A Bit of Early History
It was early in 1998 that the 4 Pollard Brothers, Gary, David, Jeff and Brad, met with their Dad, James, to discuss the possibility of transforming their family dairy farm into an 18-hole championship golf course. A few times over the years, the brothers had been approached by Fred Stone, a well know area golf course shaper, with the idea to construct a golf course on the family farm. Fred was an extraordinary golf course shaper, who learned the business from his dad – a shaper who had worked on projects with Robert Trent Jones Sr. (see below). The prospect of building a golf course was exciting to all of us and the timing seemed right. We all enjoyed playing golf, and golf was seeing a boom in play at that time – certainly fueled by Tiger Woods and the “Tiger Effect”. So the seeds for a golf course were planted at that meeting and from that point on, things moved quickly. Fred was hired as our shaper and he put us in touch with an up and coming golf architect, Bradley Booth. Steve Hoisington was hired to be our superintendent throughout the construction phase and would stay as superintendent for the next 15 + years, where he continued improving the conditions at Spring Meadows. Numerous meetings with Stone and Booth began – the planning was underway. David eventually retired from a 28 year career in education the next year and moved back to his roots to learn, run and operate a golf course. Brad Pollard continued to operate our family restaurant across the street, but was able to be the key brother in the construction phase of the golf course – overseeing and working very closely with Booth, Stone and others at state agencies to acquire the necessary permitting. Brothers Jeff, an engineer, and Gary, a manager at the family restaurant continued with their jobs but were there with their support as the project moved forward. None of us really knew what lied ahead for us. On May 4th of 1998, ground was broken – the construction process was underway. Spring Meadows opened for one month in October of ’99 for 9-hole play and continued as 9 holes in 2000. Spring Meadows has been operating as 18 holes since 2001. Our 1922 barn has been transformed into a beautiful event center for banquets, weddings and other social functions. Today Spring Meadows has become a very successful business. It has earned a reputation for being one of the best conditioned golf courses in Maine and beyond. It’s been described by Golf Digest as “. . . a venue worth the drive.”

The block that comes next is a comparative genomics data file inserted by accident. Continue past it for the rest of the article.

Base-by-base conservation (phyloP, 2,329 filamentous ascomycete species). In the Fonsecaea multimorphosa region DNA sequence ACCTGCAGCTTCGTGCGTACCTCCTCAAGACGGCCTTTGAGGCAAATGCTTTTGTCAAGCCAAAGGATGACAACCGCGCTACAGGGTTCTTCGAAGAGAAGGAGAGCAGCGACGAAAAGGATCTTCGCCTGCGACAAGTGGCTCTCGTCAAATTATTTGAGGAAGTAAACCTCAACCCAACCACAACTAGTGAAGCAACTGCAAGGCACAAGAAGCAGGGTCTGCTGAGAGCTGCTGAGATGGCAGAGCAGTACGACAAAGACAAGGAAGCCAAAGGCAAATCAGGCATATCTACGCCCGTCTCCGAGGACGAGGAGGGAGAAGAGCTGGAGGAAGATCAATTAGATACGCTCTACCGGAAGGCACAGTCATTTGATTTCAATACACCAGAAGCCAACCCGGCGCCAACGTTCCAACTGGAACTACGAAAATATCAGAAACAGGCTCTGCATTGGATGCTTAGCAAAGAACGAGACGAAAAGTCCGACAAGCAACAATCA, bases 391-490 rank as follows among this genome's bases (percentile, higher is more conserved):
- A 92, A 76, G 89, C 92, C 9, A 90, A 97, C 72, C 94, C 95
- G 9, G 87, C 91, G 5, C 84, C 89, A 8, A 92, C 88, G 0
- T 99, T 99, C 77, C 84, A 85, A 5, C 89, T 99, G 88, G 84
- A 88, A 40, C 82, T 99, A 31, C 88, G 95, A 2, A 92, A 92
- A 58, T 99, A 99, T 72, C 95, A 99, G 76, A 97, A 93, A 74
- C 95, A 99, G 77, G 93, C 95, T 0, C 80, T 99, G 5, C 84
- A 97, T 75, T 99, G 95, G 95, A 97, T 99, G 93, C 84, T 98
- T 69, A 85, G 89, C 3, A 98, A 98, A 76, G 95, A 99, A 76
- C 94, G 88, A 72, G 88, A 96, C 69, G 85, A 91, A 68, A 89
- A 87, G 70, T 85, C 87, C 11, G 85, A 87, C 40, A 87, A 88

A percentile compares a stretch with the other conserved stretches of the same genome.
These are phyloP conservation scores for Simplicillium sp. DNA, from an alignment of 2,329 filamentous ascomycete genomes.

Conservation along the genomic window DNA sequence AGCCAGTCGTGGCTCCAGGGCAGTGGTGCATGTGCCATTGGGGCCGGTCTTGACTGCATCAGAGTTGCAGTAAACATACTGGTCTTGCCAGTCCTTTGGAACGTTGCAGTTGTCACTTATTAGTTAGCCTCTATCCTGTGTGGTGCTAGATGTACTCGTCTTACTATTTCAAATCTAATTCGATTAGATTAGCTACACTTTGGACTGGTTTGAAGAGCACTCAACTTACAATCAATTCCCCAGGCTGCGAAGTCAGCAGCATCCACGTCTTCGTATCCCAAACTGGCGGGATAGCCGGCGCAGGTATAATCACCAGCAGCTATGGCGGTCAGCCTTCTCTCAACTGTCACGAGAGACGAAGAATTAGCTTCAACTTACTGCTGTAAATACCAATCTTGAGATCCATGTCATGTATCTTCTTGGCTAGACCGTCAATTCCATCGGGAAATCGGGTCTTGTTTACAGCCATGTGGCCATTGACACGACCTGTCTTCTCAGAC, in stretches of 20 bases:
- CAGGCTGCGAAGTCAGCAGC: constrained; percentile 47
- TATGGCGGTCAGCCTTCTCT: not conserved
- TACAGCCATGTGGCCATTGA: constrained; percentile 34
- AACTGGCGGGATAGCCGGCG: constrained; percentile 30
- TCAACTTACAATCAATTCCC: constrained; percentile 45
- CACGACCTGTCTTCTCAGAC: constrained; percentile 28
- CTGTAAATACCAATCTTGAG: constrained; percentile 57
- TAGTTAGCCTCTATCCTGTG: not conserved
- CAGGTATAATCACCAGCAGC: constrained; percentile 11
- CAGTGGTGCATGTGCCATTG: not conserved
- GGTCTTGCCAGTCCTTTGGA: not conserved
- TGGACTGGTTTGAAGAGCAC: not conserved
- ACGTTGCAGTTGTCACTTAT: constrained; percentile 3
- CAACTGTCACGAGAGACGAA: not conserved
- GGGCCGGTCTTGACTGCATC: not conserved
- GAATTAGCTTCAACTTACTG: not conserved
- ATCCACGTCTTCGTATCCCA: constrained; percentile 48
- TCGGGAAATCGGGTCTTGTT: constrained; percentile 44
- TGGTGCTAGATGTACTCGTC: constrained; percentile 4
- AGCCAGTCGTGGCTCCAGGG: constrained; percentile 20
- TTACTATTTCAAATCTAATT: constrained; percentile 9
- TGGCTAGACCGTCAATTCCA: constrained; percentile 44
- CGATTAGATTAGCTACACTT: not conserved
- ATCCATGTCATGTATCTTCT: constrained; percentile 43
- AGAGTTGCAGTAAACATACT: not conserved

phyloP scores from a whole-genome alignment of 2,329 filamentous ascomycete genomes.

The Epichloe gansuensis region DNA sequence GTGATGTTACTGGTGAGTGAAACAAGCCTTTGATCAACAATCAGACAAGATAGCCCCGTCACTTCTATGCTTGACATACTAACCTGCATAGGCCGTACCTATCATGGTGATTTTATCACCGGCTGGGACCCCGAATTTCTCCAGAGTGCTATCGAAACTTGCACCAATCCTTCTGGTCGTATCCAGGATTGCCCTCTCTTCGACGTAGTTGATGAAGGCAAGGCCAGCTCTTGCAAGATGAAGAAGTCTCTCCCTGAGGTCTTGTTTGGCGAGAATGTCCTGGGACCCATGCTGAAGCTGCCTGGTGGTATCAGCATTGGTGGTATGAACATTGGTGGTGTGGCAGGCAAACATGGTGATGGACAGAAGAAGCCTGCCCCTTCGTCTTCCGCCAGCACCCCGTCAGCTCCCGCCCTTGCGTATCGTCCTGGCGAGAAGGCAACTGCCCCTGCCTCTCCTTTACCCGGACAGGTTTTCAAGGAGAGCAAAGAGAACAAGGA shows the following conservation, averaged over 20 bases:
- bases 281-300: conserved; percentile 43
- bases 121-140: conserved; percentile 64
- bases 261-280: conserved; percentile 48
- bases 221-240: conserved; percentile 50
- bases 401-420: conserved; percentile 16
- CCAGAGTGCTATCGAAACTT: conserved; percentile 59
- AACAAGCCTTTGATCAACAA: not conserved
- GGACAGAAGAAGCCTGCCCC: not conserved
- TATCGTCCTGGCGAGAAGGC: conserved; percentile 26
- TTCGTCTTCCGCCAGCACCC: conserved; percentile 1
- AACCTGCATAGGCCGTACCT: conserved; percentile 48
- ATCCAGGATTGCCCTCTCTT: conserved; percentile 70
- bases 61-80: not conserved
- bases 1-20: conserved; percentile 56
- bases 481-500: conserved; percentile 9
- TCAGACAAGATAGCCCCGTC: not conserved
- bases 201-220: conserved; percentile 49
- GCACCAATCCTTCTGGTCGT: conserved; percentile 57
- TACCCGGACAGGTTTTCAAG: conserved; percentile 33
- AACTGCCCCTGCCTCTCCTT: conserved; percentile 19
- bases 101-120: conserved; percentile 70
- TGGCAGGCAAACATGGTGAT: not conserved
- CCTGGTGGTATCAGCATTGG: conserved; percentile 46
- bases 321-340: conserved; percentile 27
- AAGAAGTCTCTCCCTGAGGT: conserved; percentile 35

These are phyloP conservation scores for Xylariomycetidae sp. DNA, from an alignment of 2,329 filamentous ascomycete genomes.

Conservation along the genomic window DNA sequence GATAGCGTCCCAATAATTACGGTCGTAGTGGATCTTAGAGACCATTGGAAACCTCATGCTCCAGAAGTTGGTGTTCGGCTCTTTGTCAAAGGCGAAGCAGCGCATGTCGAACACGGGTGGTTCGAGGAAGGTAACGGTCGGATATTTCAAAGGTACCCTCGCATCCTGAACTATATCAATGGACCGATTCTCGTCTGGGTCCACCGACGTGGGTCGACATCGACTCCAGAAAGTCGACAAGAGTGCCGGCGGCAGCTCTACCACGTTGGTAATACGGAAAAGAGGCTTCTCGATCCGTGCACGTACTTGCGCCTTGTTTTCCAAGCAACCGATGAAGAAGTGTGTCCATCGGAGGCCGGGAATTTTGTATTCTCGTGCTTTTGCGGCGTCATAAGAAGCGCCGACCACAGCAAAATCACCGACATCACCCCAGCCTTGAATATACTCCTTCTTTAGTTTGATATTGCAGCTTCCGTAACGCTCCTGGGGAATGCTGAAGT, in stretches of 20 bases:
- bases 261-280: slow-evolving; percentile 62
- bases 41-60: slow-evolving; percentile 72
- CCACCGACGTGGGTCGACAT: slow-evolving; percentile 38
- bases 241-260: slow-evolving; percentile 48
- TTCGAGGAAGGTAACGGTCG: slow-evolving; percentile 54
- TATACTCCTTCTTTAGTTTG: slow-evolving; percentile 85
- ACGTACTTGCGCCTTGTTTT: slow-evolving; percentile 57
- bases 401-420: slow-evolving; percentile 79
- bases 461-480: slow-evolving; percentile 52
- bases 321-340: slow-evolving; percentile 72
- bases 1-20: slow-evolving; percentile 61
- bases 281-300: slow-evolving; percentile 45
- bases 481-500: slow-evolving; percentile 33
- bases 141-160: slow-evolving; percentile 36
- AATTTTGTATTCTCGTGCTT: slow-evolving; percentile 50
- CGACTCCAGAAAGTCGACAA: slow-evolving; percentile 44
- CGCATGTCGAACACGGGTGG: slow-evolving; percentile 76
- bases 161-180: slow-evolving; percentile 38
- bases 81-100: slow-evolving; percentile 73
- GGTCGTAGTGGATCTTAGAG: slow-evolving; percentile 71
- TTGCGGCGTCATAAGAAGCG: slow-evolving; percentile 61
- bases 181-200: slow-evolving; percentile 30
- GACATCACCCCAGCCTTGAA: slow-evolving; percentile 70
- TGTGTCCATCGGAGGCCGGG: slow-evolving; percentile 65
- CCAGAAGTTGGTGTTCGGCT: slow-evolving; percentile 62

Fred Stone – a Golf Course Shaper with Ties to Robert Trent Jones Sr.
Spring Meadows was very fortunate to hire golf course shaper, Fred Stone. Golf architect, Brad Booth put together a great design/layout for Spring Meadows – but the design would be nothing without the talents of a good golf course shaper – a person who could take the vison laid out on sketches and blueprints and bring them to realization. Fred Stone was an extraordinary shaper who learned his trade from his dad – a person who worked alongside of world renown Robert Trent Jones Sr. Fred was able to interject his own design subtleties as he shaped and transformed the soils while at the same time maintaining our architect’s vision. The Stones lived only a few miles from our dairy farm, back in late 40s and 50s .Fred’s dad and mom, Lewis and Eunice had 5 children that grew up in the community of Gray-New Gloucester. Lewis was an exceptional equipment operator and worked on various projects, among them, Brunswick Naval Air Station. In the early 50’s, the Stones divorced and Lewis moved to the Jersey area and while there ended up working for Robert Trent Jones Sr. Robert Trent Jones designed more than 500 golf courses in 45 states and 35 countries and was one of the most renowned golf course architects in the world. Lewis Stone had the eye and vision that Robert Trent Jones was looking for and ended up working as head shaper for his company – shaping and overseeing projects all over the world. Lewis fondly remembers working at the White House grounds where he built a putting green. He also constructed a golf hole at Camp David for President Eisenhower. In 1970’s at age 18 years old his son, Fred, went to work for his father learning his craft. Fred’s first shaping job was Crag Burn (www.cragburn.com). Many years followed where Fred would work for Robert Trent Jones son, Reese Jones, who designed many courses on the east coast.
The Pollards take pride in assembling a very talented team of professionals for the construction of Spring Meadows. Golf architect Bradley Booth (Faxon & Booth Golf Design), golf course shaper Fred Stone and finally Superintendent Steve Hoisington – all came together to successfully build one of Maine’s and New England’s best golf courses.